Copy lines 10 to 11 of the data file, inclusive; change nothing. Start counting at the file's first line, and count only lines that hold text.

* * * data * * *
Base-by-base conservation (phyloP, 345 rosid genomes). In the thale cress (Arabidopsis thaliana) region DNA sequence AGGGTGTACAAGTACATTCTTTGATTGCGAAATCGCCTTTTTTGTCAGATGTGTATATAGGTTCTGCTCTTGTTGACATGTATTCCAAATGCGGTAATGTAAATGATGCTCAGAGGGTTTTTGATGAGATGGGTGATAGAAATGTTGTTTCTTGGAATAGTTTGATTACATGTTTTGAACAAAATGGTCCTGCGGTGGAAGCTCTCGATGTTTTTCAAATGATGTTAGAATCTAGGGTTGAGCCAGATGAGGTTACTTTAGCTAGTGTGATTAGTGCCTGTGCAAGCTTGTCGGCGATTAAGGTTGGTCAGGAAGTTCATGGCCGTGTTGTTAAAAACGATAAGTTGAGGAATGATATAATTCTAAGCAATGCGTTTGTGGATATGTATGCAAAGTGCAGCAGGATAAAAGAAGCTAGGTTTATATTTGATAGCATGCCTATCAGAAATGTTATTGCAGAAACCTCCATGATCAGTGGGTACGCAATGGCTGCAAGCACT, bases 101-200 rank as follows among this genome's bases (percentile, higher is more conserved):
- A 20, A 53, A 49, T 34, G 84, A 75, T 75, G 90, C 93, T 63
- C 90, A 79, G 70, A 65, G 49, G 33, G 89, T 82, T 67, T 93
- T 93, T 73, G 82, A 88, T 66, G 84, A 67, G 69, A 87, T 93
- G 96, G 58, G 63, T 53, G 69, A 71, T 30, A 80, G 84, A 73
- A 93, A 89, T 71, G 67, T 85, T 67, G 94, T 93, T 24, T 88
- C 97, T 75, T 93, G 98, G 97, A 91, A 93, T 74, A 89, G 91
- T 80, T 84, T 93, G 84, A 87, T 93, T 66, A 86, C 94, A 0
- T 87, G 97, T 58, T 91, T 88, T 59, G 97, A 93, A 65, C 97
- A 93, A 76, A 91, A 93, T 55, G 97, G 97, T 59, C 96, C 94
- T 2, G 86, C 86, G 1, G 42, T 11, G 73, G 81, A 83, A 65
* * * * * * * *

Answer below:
- A 93, A 76, A 91, A 93, T 55, G 97, G 97, T 59, C 96, C 94
- T 2, G 86, C 86, G 1, G 42, T 11, G 73, G 81, A 83, A 65